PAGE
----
He later writes: “Among the efforts to discourage interest in the Martian anomalies, one stands out in particular. It involved Dr. Carl Sagan, a member of the 1976 Viking Lander Imaging Team and therefore a de facto spokesman for NASA on this topic. Dr. Sagan’s contribution is important not only for its medium, an article in a nationally distributed newspaper supplement, but also for its historical positioning, which gives it the appearance of a pivotal piece designed to discourage interest in the topic just as the data began to look impressive… The weight of Dr. Sagan’s considerable authority in the planetary science community may account for the otherwise inexplicable confidence placed by NASA in the many fallacious arguments documented here” (p 148).
McDaniel provides details of the history leading up to the article, which establishes exactly what Sagan knew in advance of writing: “This chronology establishes that on various occasions, starting at least one year prior to publishing the article in Parade magazine, Dr. Sagan was made aware of the nature of the investigation, the identities and qualifications of the investigators, the use of image processing techniques in the investigation, and the role of Viking frame 70A13 in confirming that the facial characteristics were not merely a ‘trick of light and shadow’ ” (p 149).
McDaniel then provides an analysis and critique of Sagan’s article. Since this is somewhat lengthy, I’ll begin by quoting his concluding summary, so that readers can get a quick impression of his opinion of Sagan’s work: “After having seen the report of the Independent Mars Investigation Team, and having viewed quality processed photos including 70A13, Dr. Sagan produced an article in a national news magazine containing a misleading, colorized and unidentified version of frame 70A13 which he presented as a disconfirming photo, He failed to name the investigators and omitted all reference to their qualifications, the data upon which their work was based, methods of photo enhancement used, and conclusions reached. Instead he promoted the perception that some ‘amateurs’, ‘zealots’, and a ‘science writer’, peering at low-resolution photos and unable to tell the difference between transmission errors and real data, imagined a ‘face’ on Mars simply because of some uncontrollable psychological compulsion, or because they are not intelligent enough to tell the difference between an eggplant and a face” (p 154).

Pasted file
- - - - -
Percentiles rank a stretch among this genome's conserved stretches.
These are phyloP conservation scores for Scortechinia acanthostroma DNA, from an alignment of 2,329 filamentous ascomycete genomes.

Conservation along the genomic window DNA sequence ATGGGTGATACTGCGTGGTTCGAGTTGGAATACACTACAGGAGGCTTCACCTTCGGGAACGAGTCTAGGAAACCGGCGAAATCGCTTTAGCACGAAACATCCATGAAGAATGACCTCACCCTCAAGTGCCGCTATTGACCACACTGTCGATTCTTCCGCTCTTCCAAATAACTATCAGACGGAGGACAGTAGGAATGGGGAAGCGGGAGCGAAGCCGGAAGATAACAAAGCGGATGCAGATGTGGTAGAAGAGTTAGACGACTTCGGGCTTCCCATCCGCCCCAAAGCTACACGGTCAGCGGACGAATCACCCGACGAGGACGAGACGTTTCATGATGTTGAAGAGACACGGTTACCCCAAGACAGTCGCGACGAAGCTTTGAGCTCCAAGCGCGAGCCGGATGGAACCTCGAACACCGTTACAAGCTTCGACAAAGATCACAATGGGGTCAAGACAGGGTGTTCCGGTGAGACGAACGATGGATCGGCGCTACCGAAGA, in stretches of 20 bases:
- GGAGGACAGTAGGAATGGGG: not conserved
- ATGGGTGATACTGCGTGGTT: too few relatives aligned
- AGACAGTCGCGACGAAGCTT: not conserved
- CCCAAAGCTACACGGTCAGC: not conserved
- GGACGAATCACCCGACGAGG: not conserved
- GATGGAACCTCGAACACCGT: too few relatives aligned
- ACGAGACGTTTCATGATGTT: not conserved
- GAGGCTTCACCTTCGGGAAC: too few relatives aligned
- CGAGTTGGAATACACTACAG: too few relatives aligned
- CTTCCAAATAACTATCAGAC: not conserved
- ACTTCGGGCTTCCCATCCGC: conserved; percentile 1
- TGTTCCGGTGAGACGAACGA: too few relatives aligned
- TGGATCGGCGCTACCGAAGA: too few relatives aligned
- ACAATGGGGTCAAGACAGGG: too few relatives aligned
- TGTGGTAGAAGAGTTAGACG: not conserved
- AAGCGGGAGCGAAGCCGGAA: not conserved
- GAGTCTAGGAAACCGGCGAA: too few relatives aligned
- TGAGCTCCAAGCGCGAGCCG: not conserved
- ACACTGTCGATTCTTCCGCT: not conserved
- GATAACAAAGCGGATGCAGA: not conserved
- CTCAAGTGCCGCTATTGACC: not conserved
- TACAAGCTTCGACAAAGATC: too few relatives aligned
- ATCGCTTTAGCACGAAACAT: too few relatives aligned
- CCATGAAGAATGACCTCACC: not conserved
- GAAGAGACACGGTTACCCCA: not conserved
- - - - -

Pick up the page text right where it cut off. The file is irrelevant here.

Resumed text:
The obvious consequence of his failure to name any of the investigators was that this prevented readers from checking on his statements; if they could have checked, they would have discovered the investigators’ professional qualifications.
Sagan had therefore “employed five main propaganda devices”; he had:
- failed to mention the serious research carried out on the subject
- engaged in ad hominem attacks
- presented a naïve psychological theory to explain why researchers mistakenly see a ‘face’ on Mars
- developed an overblown version of NASA’s ‘Happy Face’ argument
- displayed an “allegedly disconfirming photograph which acts as a substitute for the nonexistent frame in which, NASA alleged, the Face ‘disappears’. The photograph turns out to be a version of frame 70A13 that has been selected and printed in a way that minimizes the facial features” (p150).
McDaniel then elaborates on this material over four pages, giving all the relevant details. He describes this as Sagan leading his readers down a logical slippery slope, “a kind of effort to hypnotize the reader”. He concludes that the article “grossly offends the ethics of science reporting”. It “falls in the category now known as ‘debunking’ — undermining a serious inquiry into unusual phenomena by the use of propaganda methods”.
One further interesting detail on that theme is as follows. Sagan failed to mention the use of image enhancement which brought out the details in the photographs being investigated: “The use of an essentially unprocessed version of 70A13, with no mention of the analysis and enhancements performed on it by DiPietro and Molenaar, is something no scientist, acting responsibly, ought to allow — whether writing for a lay audience or a professional one” (p 155). Sagan even had a frame “already known to confirm the facial characteristics and to add significant detail” edited, therefore distorted, so it ended up being a frame represented by him as a disconfirming photo. Unsurprisingly, no records of the work done on this photo were retained by the organisation responsible, which was headed by Sagan. This can surely only be construed as a deliberate attempt to deceive.
McDaniel further adds: “Apologies are due, however belated, from Dr. Sagan to the researchers whose work he saw, and pointedly ignored, in his effort to lump those interested in the Martian anomalies with ‘amateurs’ and ‘flying saucer zealots’. There is no sign, however, that Dr. Sagan has mended his ways. As late as 1993, in a public lecture, Dr. Sagan is reported to have used the (same) ploy… as evidence that the imagery had been misinterpreted”.